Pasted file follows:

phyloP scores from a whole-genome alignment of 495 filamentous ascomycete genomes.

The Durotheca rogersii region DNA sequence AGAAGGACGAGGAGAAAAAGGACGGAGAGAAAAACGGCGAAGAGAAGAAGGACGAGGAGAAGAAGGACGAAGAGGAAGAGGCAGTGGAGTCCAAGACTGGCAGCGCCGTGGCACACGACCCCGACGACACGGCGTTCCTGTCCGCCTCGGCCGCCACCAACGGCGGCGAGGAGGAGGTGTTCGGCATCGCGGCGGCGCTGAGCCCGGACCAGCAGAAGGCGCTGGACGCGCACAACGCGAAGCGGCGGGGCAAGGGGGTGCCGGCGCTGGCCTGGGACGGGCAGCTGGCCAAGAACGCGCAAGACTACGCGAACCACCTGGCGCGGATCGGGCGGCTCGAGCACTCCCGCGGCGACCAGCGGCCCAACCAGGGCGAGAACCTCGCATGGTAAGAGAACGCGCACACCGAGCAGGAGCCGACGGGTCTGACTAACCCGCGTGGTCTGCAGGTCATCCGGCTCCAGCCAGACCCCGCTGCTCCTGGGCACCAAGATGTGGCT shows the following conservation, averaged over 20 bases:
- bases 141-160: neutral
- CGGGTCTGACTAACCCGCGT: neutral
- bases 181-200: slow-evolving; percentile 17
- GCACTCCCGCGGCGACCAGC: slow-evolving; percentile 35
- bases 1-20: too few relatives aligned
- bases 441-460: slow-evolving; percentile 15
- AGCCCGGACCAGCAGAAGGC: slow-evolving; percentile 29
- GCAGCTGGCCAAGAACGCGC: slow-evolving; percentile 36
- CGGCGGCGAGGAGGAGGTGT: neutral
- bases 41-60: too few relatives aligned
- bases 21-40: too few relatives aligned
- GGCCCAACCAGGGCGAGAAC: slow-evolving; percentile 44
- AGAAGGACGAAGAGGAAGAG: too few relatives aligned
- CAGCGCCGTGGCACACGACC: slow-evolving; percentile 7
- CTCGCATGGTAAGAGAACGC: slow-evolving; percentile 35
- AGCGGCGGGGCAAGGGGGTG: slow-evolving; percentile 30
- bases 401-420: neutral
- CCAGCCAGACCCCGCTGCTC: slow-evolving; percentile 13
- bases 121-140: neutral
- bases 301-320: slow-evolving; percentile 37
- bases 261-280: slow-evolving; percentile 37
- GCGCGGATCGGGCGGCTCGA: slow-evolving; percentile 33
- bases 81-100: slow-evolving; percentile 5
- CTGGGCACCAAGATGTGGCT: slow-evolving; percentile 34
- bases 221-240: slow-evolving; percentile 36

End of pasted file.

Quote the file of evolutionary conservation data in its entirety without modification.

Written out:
phyloP scores from a whole-genome alignment of 495 filamentous ascomycete genomes.

The Durotheca rogersii region DNA sequence AGAAGGACGAGGAGAAAAAGGACGGAGAGAAAAACGGCGAAGAGAAGAAGGACGAGGAGAAGAAGGACGAAGAGGAAGAGGCAGTGGAGTCCAAGACTGGCAGCGCCGTGGCACACGACCCCGACGACACGGCGTTCCTGTCCGCCTCGGCCGCCACCAACGGCGGCGAGGAGGAGGTGTTCGGCATCGCGGCGGCGCTGAGCCCGGACCAGCAGAAGGCGCTGGACGCGCACAACGCGAAGCGGCGGGGCAAGGGGGTGCCGGCGCTGGCCTGGGACGGGCAGCTGGCCAAGAACGCGCAAGACTACGCGAACCACCTGGCGCGGATCGGGCGGCTCGAGCACTCCCGCGGCGACCAGCGGCCCAACCAGGGCGAGAACCTCGCATGGTAAGAGAACGCGCACACCGAGCAGGAGCCGACGGGTCTGACTAACCCGCGTGGTCTGCAGGTCATCCGGCTCCAGCCAGACCCCGCTGCTCCTGGGCACCAAGATGTGGCT shows the following conservation, averaged over 20 bases:
- bases 141-160: neutral
- CGGGTCTGACTAACCCGCGT: neutral
- bases 181-200: slow-evolving; percentile 17
- GCACTCCCGCGGCGACCAGC: slow-evolving; percentile 35
- bases 1-20: too few relatives aligned
- bases 441-460: slow-evolving; percentile 15
- AGCCCGGACCAGCAGAAGGC: slow-evolving; percentile 29
- GCAGCTGGCCAAGAACGCGC: slow-evolving; percentile 36
- CGGCGGCGAGGAGGAGGTGT: neutral
- bases 41-60: too few relatives aligned
- bases 21-40: too few relatives aligned
- GGCCCAACCAGGGCGAGAAC: slow-evolving; percentile 44
- AGAAGGACGAAGAGGAAGAG: too few relatives aligned
- CAGCGCCGTGGCACACGACC: slow-evolving; percentile 7
- CTCGCATGGTAAGAGAACGC: slow-evolving; percentile 35
- AGCGGCGGGGCAAGGGGGTG: slow-evolving; percentile 30
- bases 401-420: neutral
- CCAGCCAGACCCCGCTGCTC: slow-evolving; percentile 13
- bases 121-140: neutral
- bases 301-320: slow-evolving; percentile 37
- bases 261-280: slow-evolving; percentile 37
- GCGCGGATCGGGCGGCTCGA: slow-evolving; percentile 33
- bases 81-100: slow-evolving; percentile 5
- CTGGGCACCAAGATGTGGCT: slow-evolving; percentile 34
- bases 221-240: slow-evolving; percentile 36